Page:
Sunday, October 10, 2010

Thoughts on Cognitivism

Cognitivist propose that learning is based on a network of systems and these systems are rapidly changing.  Therefore the knowledge you acquire today might not be relevant tomorrow. These learning networks include people, social structures, systems and technology.  The diagram below depicts a Mind Map which highlights my personal networks. 

My first learning experiences where shaped by my family network and cultural institutions. As I interact and participate within these networks I am able to acquire knowledge through my personal experiences. As I continue to share and establish relationships with others, I am able to identify members with known expertise in their fields. These experts are then categorized into my primary contacts or resources when seeking information that will aid in my decision making process. The cognitivist view networks as  systems of information that will allow us to make necessary decisions.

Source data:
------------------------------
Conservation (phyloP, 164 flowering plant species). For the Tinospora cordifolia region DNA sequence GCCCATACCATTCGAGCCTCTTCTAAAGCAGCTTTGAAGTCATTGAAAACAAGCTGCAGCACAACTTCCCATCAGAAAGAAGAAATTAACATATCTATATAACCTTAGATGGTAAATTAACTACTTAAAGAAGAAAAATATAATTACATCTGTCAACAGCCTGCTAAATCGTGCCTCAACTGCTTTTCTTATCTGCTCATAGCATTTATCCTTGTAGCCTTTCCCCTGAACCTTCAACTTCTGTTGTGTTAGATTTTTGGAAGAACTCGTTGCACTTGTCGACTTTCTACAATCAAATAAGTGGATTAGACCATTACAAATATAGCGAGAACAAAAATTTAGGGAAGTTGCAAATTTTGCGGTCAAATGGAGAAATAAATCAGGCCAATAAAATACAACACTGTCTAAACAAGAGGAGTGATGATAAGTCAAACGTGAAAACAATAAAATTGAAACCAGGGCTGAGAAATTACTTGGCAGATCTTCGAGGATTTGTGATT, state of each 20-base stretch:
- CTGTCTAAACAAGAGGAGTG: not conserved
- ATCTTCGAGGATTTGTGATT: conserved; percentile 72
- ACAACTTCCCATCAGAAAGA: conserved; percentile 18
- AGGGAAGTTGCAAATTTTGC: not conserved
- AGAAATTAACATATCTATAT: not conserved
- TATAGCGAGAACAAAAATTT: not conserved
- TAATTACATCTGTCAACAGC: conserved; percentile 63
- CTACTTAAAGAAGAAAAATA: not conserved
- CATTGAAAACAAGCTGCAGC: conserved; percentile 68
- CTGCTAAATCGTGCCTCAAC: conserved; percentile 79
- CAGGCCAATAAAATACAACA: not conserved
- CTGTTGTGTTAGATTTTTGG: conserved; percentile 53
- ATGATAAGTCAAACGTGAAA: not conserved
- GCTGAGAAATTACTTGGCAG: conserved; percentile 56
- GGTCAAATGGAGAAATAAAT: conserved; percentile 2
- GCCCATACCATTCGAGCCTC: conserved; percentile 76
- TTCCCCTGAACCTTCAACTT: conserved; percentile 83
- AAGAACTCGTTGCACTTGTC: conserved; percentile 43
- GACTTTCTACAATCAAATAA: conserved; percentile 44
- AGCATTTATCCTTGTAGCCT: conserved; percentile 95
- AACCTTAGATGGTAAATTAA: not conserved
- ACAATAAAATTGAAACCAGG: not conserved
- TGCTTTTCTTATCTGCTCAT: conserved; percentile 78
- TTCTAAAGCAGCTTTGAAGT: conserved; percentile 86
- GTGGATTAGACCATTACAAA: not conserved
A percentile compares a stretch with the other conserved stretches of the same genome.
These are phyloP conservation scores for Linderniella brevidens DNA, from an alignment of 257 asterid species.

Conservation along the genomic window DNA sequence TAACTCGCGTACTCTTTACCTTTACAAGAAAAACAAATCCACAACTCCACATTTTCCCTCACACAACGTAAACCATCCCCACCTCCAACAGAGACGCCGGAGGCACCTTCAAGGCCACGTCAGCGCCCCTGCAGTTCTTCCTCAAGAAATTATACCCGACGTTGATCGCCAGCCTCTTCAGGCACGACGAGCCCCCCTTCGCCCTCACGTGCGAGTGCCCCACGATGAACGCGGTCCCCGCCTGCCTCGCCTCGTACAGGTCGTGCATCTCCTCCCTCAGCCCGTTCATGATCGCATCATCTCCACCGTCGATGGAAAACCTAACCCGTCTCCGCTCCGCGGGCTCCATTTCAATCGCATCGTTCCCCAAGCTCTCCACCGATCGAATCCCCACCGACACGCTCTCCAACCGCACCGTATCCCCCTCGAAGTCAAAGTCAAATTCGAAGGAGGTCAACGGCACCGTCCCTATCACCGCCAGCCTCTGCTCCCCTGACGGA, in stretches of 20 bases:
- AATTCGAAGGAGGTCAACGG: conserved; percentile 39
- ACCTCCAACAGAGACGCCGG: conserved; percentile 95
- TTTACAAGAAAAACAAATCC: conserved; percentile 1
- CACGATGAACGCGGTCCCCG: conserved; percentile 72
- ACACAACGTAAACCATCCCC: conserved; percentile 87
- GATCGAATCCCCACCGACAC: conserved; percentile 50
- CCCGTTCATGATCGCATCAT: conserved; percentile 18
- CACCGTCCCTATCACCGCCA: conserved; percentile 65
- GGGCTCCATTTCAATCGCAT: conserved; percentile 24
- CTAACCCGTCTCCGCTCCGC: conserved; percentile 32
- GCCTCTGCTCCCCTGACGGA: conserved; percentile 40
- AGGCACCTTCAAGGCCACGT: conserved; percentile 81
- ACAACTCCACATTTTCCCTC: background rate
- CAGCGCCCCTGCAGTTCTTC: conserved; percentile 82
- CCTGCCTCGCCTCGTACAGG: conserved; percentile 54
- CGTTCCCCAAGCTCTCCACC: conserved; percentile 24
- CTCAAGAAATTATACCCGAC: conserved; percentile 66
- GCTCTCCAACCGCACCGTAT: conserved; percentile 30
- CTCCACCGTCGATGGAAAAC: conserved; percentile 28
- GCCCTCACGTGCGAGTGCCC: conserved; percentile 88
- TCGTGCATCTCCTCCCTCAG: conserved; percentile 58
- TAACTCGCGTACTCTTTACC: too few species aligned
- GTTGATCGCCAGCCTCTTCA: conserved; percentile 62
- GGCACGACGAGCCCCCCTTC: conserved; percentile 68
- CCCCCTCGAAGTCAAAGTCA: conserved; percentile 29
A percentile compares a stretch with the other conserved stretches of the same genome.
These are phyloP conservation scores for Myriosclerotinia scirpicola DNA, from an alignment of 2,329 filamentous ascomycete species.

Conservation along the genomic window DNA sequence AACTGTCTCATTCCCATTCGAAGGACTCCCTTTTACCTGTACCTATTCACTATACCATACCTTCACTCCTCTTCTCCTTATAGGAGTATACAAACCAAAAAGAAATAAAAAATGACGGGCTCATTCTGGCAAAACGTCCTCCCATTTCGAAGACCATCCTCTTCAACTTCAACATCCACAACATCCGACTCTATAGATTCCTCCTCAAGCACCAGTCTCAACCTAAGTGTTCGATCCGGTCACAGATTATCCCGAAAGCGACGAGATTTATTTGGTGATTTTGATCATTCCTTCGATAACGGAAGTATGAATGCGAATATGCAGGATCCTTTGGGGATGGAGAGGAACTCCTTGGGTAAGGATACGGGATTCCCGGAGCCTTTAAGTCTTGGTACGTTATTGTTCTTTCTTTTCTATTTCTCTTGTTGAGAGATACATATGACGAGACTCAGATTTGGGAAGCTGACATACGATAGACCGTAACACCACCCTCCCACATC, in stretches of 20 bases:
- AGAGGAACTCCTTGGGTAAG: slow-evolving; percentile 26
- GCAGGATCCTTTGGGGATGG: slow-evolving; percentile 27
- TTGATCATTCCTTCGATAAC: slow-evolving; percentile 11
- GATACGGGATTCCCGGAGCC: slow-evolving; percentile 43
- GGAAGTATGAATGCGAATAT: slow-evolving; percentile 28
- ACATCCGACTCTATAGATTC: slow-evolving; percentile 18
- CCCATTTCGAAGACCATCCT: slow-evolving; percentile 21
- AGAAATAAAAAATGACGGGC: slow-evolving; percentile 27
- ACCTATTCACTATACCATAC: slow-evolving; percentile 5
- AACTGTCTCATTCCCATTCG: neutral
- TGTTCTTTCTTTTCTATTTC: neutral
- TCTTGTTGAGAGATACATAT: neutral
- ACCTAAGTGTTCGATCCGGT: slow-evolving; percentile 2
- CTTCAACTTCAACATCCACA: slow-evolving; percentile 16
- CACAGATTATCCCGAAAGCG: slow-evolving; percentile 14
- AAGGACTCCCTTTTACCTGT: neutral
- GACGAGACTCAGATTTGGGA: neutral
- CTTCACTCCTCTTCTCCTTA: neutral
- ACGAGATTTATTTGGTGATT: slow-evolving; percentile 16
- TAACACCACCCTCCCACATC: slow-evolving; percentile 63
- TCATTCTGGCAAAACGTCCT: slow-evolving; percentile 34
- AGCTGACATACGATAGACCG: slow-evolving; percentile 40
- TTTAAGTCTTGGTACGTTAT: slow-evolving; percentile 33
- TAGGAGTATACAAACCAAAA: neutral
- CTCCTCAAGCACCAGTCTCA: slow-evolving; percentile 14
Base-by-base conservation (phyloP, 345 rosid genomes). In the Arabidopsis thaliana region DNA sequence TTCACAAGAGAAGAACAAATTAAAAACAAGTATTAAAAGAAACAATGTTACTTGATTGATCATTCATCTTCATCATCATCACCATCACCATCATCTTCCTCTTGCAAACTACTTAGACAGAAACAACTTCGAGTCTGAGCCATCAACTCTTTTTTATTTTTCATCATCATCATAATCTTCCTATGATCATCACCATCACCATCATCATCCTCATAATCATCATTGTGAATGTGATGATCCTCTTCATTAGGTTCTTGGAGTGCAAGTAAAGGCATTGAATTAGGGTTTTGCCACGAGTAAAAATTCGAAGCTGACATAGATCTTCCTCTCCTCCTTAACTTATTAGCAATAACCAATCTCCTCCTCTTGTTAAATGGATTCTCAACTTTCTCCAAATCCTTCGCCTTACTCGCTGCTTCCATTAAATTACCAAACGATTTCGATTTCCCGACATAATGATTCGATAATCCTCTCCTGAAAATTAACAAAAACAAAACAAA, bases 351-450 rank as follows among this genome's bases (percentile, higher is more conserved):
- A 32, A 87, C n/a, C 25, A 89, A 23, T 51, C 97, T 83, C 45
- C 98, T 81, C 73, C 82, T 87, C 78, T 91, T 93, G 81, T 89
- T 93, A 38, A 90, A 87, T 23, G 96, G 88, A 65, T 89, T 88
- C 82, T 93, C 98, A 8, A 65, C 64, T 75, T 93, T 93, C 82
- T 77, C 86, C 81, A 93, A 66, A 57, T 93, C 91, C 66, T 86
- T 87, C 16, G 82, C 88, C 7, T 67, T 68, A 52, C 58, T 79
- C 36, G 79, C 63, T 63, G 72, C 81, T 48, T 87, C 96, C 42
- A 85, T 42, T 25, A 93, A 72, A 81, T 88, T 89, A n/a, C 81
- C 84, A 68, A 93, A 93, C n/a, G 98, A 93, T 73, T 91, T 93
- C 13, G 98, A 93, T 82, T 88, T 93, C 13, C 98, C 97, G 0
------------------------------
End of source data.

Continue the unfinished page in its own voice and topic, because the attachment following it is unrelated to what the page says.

The advancements in technology has broaden my network of informational resources.  These advancements have put informational tools right at my fingertips.  Thanks to Google Search and Wikipedia, the knowledge or information I seek can be instantaneous. Because information gathered from such sources as blogs, wikis, websites, and social networks, can be highly subjective or opinionated, I still continue to utilize my primary network of family, friends and co-workers, to verify or validate the information gathered from these informational tools.

According to Seimens, learning and knowledge rest in the diversity of opinions which aid in our decision making process. Accuracy and up-to-date knowledge is the intent of all connectivist learning activities.  The learner must have the ability to see the connections between fields, ideas and concepts.  Is connectivism the new learning theory of the 21st century or does it simply explain the abundance of resources we have access to in order to obtain information?  I like to think that connectivism is the way we collect, gather, and share information for the benefit of others. It’s the application of the information that facilitates learning.

Davis, C., Edmunds, E., & Kelly-Bateman, V. (2008). Connectivism. In M. Orey (Ed.), Emerging perspectives on learning, teaching, and technology. Retrieved from

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